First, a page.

Boris Johnson has announced that conferences and other business events will be able to resume from October. Here are eight things to look out for as this important part of the economy starts afresh.
Events can resume from 1st October
Before we get too carried away: a couple of caveats. The plan to open venues for conferences, exhibitions, product launches and the like is subject to the R-rate staying at its current level. It’s also dependent on the successful completion of pilot events, which will give the industry the best possible preparation for staging functions in this COVID-secure way.
But still, this is a massively encouraging development for an industry itching to get underway once more.
Smaller meetings are allowed from 1st August
After months of battling dodgy WiFi and Zoom calls in your kitchen, face-to-face meetings are back. Groups of up to 30 will be able to congregate for meetings – as well as weddings, funerals, religious services and community activities – but only at venues that have been thoroughly COVID-proofed.
Attendances will need to be capped
Every attendee should have the equivalent of 10㎡ space to allow for the 2m distancing (or 1m with mitigation) rules to be followed. Staggering admission times – or separating entry into morning and afternoon sessions, for example – will give event organisers the best chance at maximising attendance while keeping things socially distanced.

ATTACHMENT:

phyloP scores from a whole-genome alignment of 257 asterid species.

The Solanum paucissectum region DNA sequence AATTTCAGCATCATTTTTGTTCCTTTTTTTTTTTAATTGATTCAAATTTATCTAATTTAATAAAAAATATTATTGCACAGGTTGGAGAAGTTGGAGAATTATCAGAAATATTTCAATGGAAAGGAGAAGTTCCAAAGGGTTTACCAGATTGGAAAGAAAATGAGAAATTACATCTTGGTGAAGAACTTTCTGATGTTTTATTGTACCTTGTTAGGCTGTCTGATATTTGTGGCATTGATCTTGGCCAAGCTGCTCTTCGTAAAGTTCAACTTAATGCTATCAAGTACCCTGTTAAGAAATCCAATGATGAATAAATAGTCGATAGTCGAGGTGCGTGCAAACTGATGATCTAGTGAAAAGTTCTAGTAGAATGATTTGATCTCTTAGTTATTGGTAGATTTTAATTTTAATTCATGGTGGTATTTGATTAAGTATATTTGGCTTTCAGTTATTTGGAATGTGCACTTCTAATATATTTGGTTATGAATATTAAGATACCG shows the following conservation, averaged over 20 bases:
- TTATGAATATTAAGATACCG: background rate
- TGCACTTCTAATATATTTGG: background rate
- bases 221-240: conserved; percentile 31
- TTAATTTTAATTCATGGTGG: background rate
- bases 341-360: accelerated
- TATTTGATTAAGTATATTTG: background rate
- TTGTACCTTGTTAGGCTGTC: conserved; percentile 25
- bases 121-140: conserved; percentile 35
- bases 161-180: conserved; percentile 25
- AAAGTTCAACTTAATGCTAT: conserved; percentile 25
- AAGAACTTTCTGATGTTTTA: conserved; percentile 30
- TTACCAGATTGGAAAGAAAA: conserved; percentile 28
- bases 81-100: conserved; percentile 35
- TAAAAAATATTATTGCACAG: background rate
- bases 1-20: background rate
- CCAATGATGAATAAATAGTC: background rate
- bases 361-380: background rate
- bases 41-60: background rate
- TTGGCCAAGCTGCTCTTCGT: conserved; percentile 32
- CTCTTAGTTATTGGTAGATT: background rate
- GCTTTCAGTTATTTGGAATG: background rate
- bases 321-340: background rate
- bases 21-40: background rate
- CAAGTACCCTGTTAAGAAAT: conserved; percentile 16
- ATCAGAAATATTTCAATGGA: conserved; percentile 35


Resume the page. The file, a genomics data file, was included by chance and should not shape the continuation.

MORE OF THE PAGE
Queues might be the hardest thing to manage
Those running a conference or exhibition will need to look after attendees both inside the venue premises and out. While one-way systems and floor markings should keep people apart inside, guests will need to be kept a safe distance away from each other when waiting to enter. Introducing a queue system (which, as Brits, we should love), using barriers or having staff on hand to direct people could help here.
You can’t just rock up on the day
Those planning to host a conference or trade show this autumn must encourage people to book tickets and register online beforehand. Doing so will allow organisers to conveniently store attendees’ contact details; which will need to be kept for 21 days after the event.
People can look round venues from 1st August
Venues will be able to show small groups of people (maximum of 30) around their premesis two months before the October resumption date. This will give prospective conference planners a chance to explore the facilities, ask questions and generally picture how their function could pan out. It’s also an opportunity for venues to get ahead and start drumming up business ahead of what should be a particularly busy autumn / winter season.
Handouts and gifts won’t be permitted
The type of branded freebies you can usually scoop up at conferences won’t be around this year, unfortunately. Business events must take every step possible to reduce contact between attendees, which also means that nametags / lanyards will be disregarded.
The industry is worth more than £30billion
According to Gov.UK, the business events / conference sector contributes around £32.6 billion to the UK economy each year. What’s more, the industry was responsible for a quarter of the 38million international visits to this country in 2018. While a business conference might look and feel very different in 2020, it’s clearly very important that they are able to get up-and-running once again.